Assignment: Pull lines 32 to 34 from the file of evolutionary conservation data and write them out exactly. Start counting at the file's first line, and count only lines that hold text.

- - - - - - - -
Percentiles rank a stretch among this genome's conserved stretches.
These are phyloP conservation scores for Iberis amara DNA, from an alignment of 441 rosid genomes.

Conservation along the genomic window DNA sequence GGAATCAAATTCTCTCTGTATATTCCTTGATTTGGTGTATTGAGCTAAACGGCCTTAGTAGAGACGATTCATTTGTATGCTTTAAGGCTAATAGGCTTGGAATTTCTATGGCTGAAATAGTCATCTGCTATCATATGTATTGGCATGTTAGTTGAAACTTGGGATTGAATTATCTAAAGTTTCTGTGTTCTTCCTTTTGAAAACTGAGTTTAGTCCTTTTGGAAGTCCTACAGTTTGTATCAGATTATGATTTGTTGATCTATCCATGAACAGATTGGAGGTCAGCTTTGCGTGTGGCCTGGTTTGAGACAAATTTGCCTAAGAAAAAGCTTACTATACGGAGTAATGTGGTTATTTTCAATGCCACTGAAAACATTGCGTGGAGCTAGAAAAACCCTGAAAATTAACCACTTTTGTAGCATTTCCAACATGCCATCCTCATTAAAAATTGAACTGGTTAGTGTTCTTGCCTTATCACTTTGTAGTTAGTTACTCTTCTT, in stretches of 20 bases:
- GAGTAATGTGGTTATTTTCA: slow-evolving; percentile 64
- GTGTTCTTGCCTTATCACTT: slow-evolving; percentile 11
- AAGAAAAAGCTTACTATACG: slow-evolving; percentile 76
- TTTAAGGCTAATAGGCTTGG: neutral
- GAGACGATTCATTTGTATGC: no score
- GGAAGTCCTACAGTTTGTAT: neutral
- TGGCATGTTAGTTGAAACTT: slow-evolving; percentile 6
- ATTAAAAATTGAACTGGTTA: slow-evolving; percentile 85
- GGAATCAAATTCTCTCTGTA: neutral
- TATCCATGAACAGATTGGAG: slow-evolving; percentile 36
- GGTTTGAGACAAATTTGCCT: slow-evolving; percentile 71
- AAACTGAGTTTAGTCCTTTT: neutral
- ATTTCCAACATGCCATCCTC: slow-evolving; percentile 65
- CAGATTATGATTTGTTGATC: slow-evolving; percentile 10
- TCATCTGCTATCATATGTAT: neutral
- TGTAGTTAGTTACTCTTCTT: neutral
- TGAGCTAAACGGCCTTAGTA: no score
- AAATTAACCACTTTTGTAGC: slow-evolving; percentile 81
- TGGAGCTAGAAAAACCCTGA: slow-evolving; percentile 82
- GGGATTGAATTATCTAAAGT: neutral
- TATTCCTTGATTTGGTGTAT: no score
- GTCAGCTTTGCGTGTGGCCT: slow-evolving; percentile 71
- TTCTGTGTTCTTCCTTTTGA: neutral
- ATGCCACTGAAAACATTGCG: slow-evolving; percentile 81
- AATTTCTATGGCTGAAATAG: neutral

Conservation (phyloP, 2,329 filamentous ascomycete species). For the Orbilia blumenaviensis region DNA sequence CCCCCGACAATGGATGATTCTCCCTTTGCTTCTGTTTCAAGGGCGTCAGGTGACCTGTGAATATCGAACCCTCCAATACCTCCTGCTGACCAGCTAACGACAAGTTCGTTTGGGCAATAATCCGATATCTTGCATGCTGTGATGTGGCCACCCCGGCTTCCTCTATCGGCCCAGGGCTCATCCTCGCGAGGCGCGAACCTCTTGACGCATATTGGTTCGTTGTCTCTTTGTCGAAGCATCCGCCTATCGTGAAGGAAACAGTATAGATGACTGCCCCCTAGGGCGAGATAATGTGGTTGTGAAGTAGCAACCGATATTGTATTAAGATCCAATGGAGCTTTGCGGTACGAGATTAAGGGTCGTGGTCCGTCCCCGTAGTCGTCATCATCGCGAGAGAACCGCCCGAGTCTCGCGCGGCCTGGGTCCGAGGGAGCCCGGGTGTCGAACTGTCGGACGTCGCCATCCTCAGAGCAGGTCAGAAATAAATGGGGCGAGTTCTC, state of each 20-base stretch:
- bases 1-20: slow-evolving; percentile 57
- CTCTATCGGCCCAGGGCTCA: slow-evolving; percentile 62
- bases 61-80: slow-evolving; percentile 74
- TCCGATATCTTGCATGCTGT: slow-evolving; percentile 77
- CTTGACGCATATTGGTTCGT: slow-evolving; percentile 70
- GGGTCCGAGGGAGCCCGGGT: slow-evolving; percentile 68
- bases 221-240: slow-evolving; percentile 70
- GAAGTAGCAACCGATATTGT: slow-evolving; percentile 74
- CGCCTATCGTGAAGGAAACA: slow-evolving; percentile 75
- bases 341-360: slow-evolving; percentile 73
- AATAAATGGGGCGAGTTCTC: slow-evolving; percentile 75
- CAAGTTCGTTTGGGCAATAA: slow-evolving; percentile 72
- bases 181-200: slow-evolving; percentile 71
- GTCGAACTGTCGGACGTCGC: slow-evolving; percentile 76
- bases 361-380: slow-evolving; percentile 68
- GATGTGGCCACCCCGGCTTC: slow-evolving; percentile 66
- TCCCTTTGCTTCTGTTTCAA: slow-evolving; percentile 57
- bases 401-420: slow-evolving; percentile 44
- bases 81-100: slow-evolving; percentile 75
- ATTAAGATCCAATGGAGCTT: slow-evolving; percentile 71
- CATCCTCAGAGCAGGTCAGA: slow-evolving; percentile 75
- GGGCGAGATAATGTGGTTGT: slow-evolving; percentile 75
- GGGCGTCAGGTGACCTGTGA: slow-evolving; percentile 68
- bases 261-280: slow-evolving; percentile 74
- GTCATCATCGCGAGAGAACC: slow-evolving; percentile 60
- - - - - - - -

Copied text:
- bases 61-80: slow-evolving; percentile 74
- TCCGATATCTTGCATGCTGT: slow-evolving; percentile 77
- CTTGACGCATATTGGTTCGT: slow-evolving; percentile 70